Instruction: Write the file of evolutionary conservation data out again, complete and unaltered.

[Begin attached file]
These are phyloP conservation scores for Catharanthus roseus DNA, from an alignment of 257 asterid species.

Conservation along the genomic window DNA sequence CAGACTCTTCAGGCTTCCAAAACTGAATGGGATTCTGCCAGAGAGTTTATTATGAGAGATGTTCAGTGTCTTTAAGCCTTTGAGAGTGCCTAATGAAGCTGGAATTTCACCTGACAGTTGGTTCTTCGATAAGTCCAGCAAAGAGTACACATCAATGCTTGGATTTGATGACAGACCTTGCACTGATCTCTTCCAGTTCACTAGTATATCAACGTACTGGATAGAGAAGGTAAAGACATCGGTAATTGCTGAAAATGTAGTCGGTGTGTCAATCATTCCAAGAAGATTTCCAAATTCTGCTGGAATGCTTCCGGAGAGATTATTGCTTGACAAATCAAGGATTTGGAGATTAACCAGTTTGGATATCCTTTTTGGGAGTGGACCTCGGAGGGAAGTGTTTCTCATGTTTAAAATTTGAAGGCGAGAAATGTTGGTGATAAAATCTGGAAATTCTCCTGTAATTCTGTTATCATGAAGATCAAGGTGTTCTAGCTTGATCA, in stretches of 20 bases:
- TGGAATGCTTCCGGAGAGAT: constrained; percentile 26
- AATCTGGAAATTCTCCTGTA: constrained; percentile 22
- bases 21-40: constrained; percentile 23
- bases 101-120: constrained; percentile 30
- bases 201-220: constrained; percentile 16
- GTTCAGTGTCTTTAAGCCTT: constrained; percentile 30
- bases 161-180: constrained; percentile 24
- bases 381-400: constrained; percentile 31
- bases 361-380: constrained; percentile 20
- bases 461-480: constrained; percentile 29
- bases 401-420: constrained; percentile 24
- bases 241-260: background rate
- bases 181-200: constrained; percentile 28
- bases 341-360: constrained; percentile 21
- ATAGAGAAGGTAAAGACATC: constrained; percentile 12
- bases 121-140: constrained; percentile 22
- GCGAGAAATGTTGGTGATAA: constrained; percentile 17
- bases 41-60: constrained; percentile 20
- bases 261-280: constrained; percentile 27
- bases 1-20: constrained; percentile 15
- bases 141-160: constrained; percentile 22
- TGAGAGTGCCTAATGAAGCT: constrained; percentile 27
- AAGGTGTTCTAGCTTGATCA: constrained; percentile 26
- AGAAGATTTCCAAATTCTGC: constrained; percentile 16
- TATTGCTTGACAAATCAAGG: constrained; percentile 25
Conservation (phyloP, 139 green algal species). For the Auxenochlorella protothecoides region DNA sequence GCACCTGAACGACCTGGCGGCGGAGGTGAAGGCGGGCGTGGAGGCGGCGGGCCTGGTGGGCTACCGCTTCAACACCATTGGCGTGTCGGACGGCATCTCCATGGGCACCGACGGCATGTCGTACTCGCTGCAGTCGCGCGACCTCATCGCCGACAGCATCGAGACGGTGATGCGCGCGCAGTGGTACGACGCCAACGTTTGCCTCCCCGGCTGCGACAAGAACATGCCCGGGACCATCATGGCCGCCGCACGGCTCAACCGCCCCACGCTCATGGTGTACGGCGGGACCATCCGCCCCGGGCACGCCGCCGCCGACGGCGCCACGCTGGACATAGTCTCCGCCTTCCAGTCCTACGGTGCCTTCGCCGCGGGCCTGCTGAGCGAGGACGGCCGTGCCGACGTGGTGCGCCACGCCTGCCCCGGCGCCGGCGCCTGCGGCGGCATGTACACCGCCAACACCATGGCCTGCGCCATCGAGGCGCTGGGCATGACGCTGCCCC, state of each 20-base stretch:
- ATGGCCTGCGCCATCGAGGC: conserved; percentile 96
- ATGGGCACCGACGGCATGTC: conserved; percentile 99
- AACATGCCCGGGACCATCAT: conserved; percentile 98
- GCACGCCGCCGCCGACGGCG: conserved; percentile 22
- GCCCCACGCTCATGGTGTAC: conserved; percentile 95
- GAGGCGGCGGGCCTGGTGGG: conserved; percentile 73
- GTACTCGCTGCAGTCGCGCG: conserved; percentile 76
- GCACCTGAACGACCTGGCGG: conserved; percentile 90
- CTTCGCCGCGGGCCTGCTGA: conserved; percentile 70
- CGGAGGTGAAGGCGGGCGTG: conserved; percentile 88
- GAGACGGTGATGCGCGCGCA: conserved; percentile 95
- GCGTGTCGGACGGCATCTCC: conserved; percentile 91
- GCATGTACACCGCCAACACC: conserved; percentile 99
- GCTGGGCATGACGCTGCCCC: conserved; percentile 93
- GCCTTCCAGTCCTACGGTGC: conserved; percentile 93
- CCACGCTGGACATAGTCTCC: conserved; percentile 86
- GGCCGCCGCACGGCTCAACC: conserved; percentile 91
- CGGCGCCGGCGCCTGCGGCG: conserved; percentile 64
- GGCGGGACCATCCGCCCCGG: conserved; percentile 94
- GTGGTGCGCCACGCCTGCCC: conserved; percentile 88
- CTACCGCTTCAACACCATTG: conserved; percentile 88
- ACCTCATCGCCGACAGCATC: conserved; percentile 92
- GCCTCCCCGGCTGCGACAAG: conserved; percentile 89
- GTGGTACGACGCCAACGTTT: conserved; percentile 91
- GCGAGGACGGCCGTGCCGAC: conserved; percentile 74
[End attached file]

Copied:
These are phyloP conservation scores for Catharanthus roseus DNA, from an alignment of 257 asterid species.

Conservation along the genomic window DNA sequence CAGACTCTTCAGGCTTCCAAAACTGAATGGGATTCTGCCAGAGAGTTTATTATGAGAGATGTTCAGTGTCTTTAAGCCTTTGAGAGTGCCTAATGAAGCTGGAATTTCACCTGACAGTTGGTTCTTCGATAAGTCCAGCAAAGAGTACACATCAATGCTTGGATTTGATGACAGACCTTGCACTGATCTCTTCCAGTTCACTAGTATATCAACGTACTGGATAGAGAAGGTAAAGACATCGGTAATTGCTGAAAATGTAGTCGGTGTGTCAATCATTCCAAGAAGATTTCCAAATTCTGCTGGAATGCTTCCGGAGAGATTATTGCTTGACAAATCAAGGATTTGGAGATTAACCAGTTTGGATATCCTTTTTGGGAGTGGACCTCGGAGGGAAGTGTTTCTCATGTTTAAAATTTGAAGGCGAGAAATGTTGGTGATAAAATCTGGAAATTCTCCTGTAATTCTGTTATCATGAAGATCAAGGTGTTCTAGCTTGATCA, in stretches of 20 bases:
- TGGAATGCTTCCGGAGAGAT: constrained; percentile 26
- AATCTGGAAATTCTCCTGTA: constrained; percentile 22
- bases 21-40: constrained; percentile 23
- bases 101-120: constrained; percentile 30
- bases 201-220: constrained; percentile 16
- GTTCAGTGTCTTTAAGCCTT: constrained; percentile 30
- bases 161-180: constrained; percentile 24
- bases 381-400: constrained; percentile 31
- bases 361-380: constrained; percentile 20
- bases 461-480: constrained; percentile 29
- bases 401-420: constrained; percentile 24
- bases 241-260: background rate
- bases 181-200: constrained; percentile 28
- bases 341-360: constrained; percentile 21
- ATAGAGAAGGTAAAGACATC: constrained; percentile 12
- bases 121-140: constrained; percentile 22
- GCGAGAAATGTTGGTGATAA: constrained; percentile 17
- bases 41-60: constrained; percentile 20
- bases 261-280: constrained; percentile 27
- bases 1-20: constrained; percentile 15
- bases 141-160: constrained; percentile 22
- TGAGAGTGCCTAATGAAGCT: constrained; percentile 27
- AAGGTGTTCTAGCTTGATCA: constrained; percentile 26
- AGAAGATTTCCAAATTCTGC: constrained; percentile 16
- TATTGCTTGACAAATCAAGG: constrained; percentile 25
Conservation (phyloP, 139 green algal species). For the Auxenochlorella protothecoides region DNA sequence GCACCTGAACGACCTGGCGGCGGAGGTGAAGGCGGGCGTGGAGGCGGCGGGCCTGGTGGGCTACCGCTTCAACACCATTGGCGTGTCGGACGGCATCTCCATGGGCACCGACGGCATGTCGTACTCGCTGCAGTCGCGCGACCTCATCGCCGACAGCATCGAGACGGTGATGCGCGCGCAGTGGTACGACGCCAACGTTTGCCTCCCCGGCTGCGACAAGAACATGCCCGGGACCATCATGGCCGCCGCACGGCTCAACCGCCCCACGCTCATGGTGTACGGCGGGACCATCCGCCCCGGGCACGCCGCCGCCGACGGCGCCACGCTGGACATAGTCTCCGCCTTCCAGTCCTACGGTGCCTTCGCCGCGGGCCTGCTGAGCGAGGACGGCCGTGCCGACGTGGTGCGCCACGCCTGCCCCGGCGCCGGCGCCTGCGGCGGCATGTACACCGCCAACACCATGGCCTGCGCCATCGAGGCGCTGGGCATGACGCTGCCCC, state of each 20-base stretch:
- ATGGCCTGCGCCATCGAGGC: conserved; percentile 96
- ATGGGCACCGACGGCATGTC: conserved; percentile 99
- AACATGCCCGGGACCATCAT: conserved; percentile 98
- GCACGCCGCCGCCGACGGCG: conserved; percentile 22
- GCCCCACGCTCATGGTGTAC: conserved; percentile 95
- GAGGCGGCGGGCCTGGTGGG: conserved; percentile 73
- GTACTCGCTGCAGTCGCGCG: conserved; percentile 76
- GCACCTGAACGACCTGGCGG: conserved; percentile 90
- CTTCGCCGCGGGCCTGCTGA: conserved; percentile 70
- CGGAGGTGAAGGCGGGCGTG: conserved; percentile 88
- GAGACGGTGATGCGCGCGCA: conserved; percentile 95
- GCGTGTCGGACGGCATCTCC: conserved; percentile 91
- GCATGTACACCGCCAACACC: conserved; percentile 99
- GCTGGGCATGACGCTGCCCC: conserved; percentile 93
- GCCTTCCAGTCCTACGGTGC: conserved; percentile 93
- CCACGCTGGACATAGTCTCC: conserved; percentile 86
- GGCCGCCGCACGGCTCAACC: conserved; percentile 91
- CGGCGCCGGCGCCTGCGGCG: conserved; percentile 64
- GGCGGGACCATCCGCCCCGG: conserved; percentile 94
- GTGGTGCGCCACGCCTGCCC: conserved; percentile 88
- CTACCGCTTCAACACCATTG: conserved; percentile 88
- ACCTCATCGCCGACAGCATC: conserved; percentile 92
- GCCTCCCCGGCTGCGACAAG: conserved; percentile 89
- GTGGTACGACGCCAACGTTT: conserved; percentile 91
- GCGAGGACGGCCGTGCCGAC: conserved; percentile 74